Mount Si




East of Seattle, Washington, the famous Mount Si towers over the coastal plains of the Puget Sound. It falls on the Western edge of the Cascade Mountains. Mount Si, and smaller sister mountain Little Si, were both named after local homesteader Josiah "Uncle Si" Merritt. It became nationally known and grew in popularity with the hit 90's show 'Twin Peaks', but there is only so much you can learn about it before you have to experience it for yourself.


An elevation gain of 3,336 feet in 3.75 miles is daunting even when looking at it on paper. Which I had been doing for about two months. It wasn't until two days before leaving Washington that I decided to go ahead and do it now or think about it until I came back. I got pretty much what I expected. Rain, snow, mud and definitely cold. Stepping off from the parking lot made it feel seemingly less difficult than anticipated. Then the incline comes. It greets you with the cold and heartless embrace any coastal mountain would in late March.



You quickly get into a rhythm and the views looking out from the dense evergreen growth provide plenty of distraction to the grueling test to summit. I got to see a thick layer of silky fog that was textbook PNW morning hiking just before the rain set in. I was honestly expecting to just hike out of it considering the forecast didn't call for clouds and I figured it was a morning fog that would burn off (how Californian of me). Well, it turned into snow and I could not have asked for a better way to summit that mountain. The skies were as moody and chilling as the weather.


I will admit that I was a little disappointed getting to the summit and realizing that there would be no "epic view from the top" images. However, as I made my way up the the summit block, affectionately referred to by locals as "The Haystack", I was completely isolated. I got to capture the feeling of conquering and solitude. This was a great way to say farewell to the PNW for the time being.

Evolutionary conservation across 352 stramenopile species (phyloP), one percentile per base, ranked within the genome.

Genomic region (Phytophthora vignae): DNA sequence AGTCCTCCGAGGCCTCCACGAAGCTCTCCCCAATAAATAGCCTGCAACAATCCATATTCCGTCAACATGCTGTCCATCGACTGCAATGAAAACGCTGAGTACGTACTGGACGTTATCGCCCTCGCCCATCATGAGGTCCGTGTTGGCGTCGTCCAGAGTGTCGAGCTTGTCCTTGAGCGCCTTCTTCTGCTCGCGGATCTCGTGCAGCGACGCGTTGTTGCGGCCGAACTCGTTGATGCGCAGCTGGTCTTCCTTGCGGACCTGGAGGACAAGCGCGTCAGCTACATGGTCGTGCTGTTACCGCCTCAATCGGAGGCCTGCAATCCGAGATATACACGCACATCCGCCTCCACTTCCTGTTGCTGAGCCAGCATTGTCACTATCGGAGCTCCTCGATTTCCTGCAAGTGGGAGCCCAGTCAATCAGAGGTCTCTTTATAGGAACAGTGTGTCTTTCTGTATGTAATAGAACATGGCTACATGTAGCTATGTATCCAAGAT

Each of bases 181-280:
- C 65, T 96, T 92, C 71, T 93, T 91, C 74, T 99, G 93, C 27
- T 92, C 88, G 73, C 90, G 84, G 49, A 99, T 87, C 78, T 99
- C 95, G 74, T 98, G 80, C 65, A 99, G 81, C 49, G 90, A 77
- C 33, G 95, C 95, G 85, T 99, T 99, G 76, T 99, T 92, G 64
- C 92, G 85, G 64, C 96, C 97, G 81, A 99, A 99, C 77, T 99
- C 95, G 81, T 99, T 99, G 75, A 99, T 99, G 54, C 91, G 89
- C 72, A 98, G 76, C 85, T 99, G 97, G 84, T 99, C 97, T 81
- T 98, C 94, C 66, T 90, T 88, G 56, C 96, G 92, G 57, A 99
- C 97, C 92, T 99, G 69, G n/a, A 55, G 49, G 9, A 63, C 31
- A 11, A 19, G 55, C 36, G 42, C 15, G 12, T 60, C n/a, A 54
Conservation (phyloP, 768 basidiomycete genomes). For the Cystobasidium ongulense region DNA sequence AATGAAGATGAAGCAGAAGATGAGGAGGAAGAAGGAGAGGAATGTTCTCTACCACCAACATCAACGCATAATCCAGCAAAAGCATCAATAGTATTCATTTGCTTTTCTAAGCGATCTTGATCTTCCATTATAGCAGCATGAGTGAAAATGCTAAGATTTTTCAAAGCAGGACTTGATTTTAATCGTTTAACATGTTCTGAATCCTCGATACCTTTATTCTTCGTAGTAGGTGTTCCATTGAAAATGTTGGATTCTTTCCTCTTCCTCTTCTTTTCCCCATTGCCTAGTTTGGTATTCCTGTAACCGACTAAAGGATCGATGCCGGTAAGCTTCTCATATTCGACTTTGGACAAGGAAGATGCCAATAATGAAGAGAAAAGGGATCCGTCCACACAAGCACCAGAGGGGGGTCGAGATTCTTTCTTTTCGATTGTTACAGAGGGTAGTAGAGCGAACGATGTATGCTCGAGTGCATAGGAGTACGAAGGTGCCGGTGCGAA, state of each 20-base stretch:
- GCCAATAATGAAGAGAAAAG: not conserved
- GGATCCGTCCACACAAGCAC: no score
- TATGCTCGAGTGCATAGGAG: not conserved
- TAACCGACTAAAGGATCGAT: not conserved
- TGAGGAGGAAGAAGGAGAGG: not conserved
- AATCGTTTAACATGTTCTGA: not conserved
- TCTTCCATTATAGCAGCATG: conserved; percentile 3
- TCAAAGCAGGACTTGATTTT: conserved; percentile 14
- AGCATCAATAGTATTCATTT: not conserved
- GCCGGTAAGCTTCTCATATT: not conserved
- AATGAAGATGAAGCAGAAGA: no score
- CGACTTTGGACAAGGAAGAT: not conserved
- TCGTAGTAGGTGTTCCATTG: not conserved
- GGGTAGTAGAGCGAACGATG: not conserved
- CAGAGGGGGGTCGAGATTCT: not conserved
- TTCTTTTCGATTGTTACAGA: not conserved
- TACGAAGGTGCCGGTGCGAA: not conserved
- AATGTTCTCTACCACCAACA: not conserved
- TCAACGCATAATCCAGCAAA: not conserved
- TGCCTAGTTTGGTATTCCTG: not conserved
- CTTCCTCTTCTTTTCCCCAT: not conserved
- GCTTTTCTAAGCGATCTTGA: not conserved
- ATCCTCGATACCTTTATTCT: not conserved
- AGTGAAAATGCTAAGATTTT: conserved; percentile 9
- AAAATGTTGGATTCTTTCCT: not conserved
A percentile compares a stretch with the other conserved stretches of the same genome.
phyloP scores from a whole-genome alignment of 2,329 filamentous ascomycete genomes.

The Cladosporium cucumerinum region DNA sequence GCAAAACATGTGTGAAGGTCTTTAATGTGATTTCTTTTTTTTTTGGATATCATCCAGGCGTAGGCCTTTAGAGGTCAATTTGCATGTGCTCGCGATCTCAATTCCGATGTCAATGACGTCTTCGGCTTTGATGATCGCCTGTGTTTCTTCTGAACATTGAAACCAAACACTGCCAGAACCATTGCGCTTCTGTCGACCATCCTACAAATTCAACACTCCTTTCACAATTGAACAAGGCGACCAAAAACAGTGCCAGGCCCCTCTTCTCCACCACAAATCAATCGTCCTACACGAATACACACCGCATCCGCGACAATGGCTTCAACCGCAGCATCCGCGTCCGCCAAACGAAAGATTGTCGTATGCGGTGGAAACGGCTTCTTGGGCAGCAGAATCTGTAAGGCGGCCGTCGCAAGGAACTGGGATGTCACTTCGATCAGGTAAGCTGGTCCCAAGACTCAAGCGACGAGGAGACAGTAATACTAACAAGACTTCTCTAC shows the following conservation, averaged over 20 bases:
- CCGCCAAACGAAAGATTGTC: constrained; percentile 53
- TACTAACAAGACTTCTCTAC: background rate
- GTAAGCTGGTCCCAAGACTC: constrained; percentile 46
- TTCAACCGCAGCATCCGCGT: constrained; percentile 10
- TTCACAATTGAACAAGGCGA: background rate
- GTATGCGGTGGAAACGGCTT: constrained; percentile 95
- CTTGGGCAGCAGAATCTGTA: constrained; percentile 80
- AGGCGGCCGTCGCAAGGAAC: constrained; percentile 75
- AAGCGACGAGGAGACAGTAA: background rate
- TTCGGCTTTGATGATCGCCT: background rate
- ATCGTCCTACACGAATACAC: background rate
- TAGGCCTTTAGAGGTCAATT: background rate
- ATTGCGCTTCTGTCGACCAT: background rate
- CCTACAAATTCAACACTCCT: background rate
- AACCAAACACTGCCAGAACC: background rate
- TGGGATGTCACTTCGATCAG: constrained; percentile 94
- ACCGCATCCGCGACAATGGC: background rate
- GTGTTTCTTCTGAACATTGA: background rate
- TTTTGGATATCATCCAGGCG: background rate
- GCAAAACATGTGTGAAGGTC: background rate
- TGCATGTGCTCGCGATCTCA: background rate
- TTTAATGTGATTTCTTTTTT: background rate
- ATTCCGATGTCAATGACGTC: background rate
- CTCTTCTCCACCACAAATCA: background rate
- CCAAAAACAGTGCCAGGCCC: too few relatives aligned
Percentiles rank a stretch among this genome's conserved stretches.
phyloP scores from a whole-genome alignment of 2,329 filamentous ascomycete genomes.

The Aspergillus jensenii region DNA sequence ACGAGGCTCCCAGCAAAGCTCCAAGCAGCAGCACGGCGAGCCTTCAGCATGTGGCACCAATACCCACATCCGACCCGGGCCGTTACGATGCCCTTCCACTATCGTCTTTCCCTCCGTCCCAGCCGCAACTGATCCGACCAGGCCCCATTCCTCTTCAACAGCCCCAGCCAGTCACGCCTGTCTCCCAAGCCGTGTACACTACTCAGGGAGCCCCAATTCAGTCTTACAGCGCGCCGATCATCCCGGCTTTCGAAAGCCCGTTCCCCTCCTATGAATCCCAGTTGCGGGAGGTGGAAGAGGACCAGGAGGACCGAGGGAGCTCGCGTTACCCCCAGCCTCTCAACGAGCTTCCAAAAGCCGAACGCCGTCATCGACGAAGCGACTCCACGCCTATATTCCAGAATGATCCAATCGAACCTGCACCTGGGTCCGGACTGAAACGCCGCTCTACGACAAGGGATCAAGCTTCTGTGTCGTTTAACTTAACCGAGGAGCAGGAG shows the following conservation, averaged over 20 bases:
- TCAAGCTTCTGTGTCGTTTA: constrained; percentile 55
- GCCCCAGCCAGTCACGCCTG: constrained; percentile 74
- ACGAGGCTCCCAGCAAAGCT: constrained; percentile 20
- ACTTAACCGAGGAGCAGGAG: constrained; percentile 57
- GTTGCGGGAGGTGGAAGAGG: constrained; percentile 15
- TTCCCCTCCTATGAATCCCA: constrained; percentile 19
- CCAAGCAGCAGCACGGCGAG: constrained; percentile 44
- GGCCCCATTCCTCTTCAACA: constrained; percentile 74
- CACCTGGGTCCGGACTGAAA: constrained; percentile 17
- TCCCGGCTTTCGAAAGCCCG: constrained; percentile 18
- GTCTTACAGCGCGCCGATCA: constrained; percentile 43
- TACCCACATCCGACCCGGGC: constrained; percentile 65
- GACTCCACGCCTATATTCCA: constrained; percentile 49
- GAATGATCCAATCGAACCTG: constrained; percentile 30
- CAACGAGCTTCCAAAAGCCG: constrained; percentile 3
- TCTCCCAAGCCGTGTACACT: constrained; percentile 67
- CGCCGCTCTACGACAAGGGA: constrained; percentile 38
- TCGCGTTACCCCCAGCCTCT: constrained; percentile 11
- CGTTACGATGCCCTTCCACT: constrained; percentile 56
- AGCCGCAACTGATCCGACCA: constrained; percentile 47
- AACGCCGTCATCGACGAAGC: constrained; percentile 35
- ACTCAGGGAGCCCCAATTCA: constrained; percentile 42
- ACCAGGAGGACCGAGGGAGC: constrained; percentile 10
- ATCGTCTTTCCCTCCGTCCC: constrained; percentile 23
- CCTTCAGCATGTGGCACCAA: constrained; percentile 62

The Native people of the area have a belief about Mount Si that I find to be really beautiful. They believe Snoqualm, or moon, had ordered there to be a cedar bark rope to connect the earth to the sky. Once connected, the Fox and the Blue Jay ran up the rope and stole the sun from Snoqualm. As he chased the Fox and the Blue Jay back down to earth, the cedar rope broke and Snoqualm fell to his death. After coming to his final resting place, Mount Si, the Fox and the Blue Jay released the sun and introduced fire to the world. Mount Si is believed to be where Snoqualm lies and at a certain angle you can see his face in the rock!


Let's talk photography and gear! My overall plan for this particular day was to make a run straight for the summit. I didn't want to get tied up in shots on the ascent. It was a gnarly grade and I wasn't looking to let my legs tighten up.I have also had days where taking the opportunity to stop causes the day to end early. Best not to risk your big shots. I follow my gut and learn small lessons before they become big emergencies. As far as camera gear I had my go to set up with my Canon 5D MkIV camera body, Sigma 24-70 f/2.8 lens, Mactrem tripod and my Lowepro Fastpack BP 250 AWII daypack. I use a combination of GoPro cameras and an iPhone for BTS and hiking footage.


For shots like these I rarely have to worry about movement (wind can sometimes cause motion blur in branches of trees and other foliage). I use my tripod and set the aperture all the way up to f22. I want everything to be in focus and long exposures are okay! I love using my neutral density (ND) filter. It basically adds a touch of contrast/dehazing to images, which can be huge in a lot of outdoor settings. The high aperture coupled with the ND filter usually causes shutter speeds upwards of 15 seconds. Given how much light I was receiving from snow reflection, I believe my longest shutter speed was 6 seconds.


This hike was well worth the effort to summit. Standing on the top with the Washington fog barely blocking the sun now all the way up. These mountains are what finally showed me that there is healing, happiness, adventure and so much more than what I had seen before in nature. They called me back out to connect with a world that is too often neglected.



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